Gastric inhibitory polypeptide receptor

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GIPR
Available structures
PDBOrtholog search: PDBe RCSB
Identifiers
AliasesGIPR, PGQTL2, gastric inhibitory polypeptide receptor
External IDsOMIM: 137241 MGI: 1352753 HomoloGene: 20081 GeneCards: GIPR
Gene location (Human)
Chromosome 19 (human)
Chr.Chromosome 19 (human)[1]
Chromosome 19 (human)
Genomic location for GIPR
Genomic location for GIPR
Band19q13.32Start45,668,221 bp[1]
End45,683,722 bp[1]
RNA expression pattern
PBB GE GIPR 208105 at fs.png
More reference expression data
Orthologs
SpeciesHumanMouse
Entrez
Ensembl
UniProt
RefSeq (mRNA)

NM_000164
NM_001308418

NM_001080815

RefSeq (protein)

NP_000155
NP_001295347

NP_001074284

Location (UCSC)Chr 19: 45.67 – 45.68 MbChr 7: 19.16 – 19.17 Mb
PubMed search[3][4]
Wikidata
View/Edit HumanView/Edit Mouse

The gastric inhibitory polypeptide receptor (GIP-R), also known as the glucose-dependent insulinotropic polypeptide receptor, is a protein that in humans is encoded by the GIPR gene.[5][6] GIP-R is a member of the 7-transmembrane protein family, a class of G protein–coupled receptors.[7] GIP-R is found on beta-cells in the pancreas.[8][9]

Function[edit]

Gastric inhibitory polypeptide (GIP), also called glucose-dependent insulinotropic polypeptide, is a 42-amino acid polypeptide synthesized by K cells of the duodenum and small intestine. It was originally identified as an activity in gut extracts that inhibited gastric acid secretion and gastrin release, but subsequently was demonstrated to stimulate insulin release potently in the presence of elevated glucose. The insulinotropic effect on pancreatic islet beta-cells was then recognized to be the principal physiologic action of GIP. Together with glucagon-like peptide-1, GIP is largely responsible for the secretion of insulin after eating. It is involved in several other facets of the anabolic response.[5]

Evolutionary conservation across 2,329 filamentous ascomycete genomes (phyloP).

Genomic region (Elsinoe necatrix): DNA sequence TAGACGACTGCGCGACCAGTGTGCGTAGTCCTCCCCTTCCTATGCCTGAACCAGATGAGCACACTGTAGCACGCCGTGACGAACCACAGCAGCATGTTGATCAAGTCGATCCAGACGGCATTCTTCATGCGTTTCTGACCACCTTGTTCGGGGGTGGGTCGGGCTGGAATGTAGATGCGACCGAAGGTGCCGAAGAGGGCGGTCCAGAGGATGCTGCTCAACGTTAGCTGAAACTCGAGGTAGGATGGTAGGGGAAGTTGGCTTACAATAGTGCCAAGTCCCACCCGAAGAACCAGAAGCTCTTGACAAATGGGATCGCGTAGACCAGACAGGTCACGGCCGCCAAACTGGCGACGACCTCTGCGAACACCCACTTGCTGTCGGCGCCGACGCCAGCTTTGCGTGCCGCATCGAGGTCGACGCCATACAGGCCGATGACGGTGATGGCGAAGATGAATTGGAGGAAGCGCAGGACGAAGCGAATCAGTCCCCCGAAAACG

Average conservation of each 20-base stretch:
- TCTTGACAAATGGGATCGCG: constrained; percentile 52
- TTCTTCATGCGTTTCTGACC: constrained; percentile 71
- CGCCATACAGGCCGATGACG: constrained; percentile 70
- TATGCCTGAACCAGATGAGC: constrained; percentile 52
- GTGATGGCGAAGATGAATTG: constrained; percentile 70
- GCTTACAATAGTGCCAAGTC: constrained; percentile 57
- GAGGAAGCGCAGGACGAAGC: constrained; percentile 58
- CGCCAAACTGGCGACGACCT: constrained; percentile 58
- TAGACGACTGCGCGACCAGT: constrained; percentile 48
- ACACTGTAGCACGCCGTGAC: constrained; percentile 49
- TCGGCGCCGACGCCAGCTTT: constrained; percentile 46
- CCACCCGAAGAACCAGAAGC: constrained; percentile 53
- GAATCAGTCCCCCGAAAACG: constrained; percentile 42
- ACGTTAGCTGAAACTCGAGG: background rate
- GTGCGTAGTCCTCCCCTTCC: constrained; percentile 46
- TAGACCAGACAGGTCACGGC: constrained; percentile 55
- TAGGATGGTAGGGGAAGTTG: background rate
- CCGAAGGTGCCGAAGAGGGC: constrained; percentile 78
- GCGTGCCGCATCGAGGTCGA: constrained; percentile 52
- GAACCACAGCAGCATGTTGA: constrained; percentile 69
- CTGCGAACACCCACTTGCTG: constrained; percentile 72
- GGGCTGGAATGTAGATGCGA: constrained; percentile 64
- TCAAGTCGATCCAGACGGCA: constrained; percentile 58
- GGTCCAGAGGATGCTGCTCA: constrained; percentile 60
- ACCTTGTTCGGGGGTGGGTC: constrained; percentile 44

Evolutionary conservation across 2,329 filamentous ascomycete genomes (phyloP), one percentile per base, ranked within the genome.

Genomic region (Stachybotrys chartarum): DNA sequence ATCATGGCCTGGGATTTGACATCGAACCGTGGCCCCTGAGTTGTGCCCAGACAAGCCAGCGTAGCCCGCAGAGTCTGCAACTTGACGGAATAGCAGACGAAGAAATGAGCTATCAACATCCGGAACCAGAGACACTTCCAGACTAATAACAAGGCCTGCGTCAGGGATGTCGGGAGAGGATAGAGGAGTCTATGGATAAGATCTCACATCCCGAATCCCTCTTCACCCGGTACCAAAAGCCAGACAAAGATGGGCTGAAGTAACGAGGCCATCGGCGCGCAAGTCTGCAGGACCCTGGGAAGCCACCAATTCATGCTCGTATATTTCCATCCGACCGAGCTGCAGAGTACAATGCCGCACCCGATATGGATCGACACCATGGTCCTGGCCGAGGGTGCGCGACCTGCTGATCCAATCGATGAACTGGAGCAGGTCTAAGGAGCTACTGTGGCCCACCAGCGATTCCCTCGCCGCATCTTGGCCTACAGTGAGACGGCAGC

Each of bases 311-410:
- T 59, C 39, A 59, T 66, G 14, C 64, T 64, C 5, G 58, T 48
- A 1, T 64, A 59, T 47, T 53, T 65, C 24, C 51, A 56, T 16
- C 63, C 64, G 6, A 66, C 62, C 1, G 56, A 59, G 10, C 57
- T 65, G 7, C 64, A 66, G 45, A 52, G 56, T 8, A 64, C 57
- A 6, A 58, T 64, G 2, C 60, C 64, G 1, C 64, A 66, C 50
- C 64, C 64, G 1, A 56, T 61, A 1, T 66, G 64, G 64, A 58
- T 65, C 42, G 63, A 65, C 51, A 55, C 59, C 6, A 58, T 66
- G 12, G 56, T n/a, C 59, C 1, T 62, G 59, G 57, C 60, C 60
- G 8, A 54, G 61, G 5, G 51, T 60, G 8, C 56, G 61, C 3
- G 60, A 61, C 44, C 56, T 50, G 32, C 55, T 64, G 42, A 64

References[edit]

  1. ^ a b c GRCh38: Ensembl release 89: ENSG00000010310 - Ensembl, May 2017
  2. ^ a b c GRCm38: Ensembl release 89: ENSMUSG00000030406 - Ensembl, May 2017
  3. ^ "Human PubMed Reference:".
  4. ^ "Mouse PubMed Reference:".
  5. ^ a b "Entrez Gene: gastric inhibitory polypeptide receptor".
  6. ^ Stoffel M, Fernald AA, Le Beau MM, Bell GI (August 1995). "Assignment of the gastric inhibitory polypeptide receptor gene (GIPR) to chromosome bands 19q13.2-q13.3 by fluorescence in situ hybridization". Genomics. 28 (3): 607–609. doi:10.1006/geno.1995.1203. PMID 7490109.
  7. ^ NCBI, NCBI Gene entry 2696 (GIPR), retrieved 2018-12-20.
  8. ^ "Gastrointestinal Hormones and Peptides". Retrieved 2007-08-24.
  9. ^ Brubaker PL, Drucker DJ (2002). "Structure-function of the glucagon receptor family of G protein-coupled receptors: the glucagon, GIP, GLP-1, and GLP-2 receptors". Recept. Channels. 8 (3–4): 179–188. doi:10.1080/10606820213687. PMID 12529935.

Further reading[edit]

External links[edit]

This article incorporates text from the United States National Library of Medicine, which is in the public domain.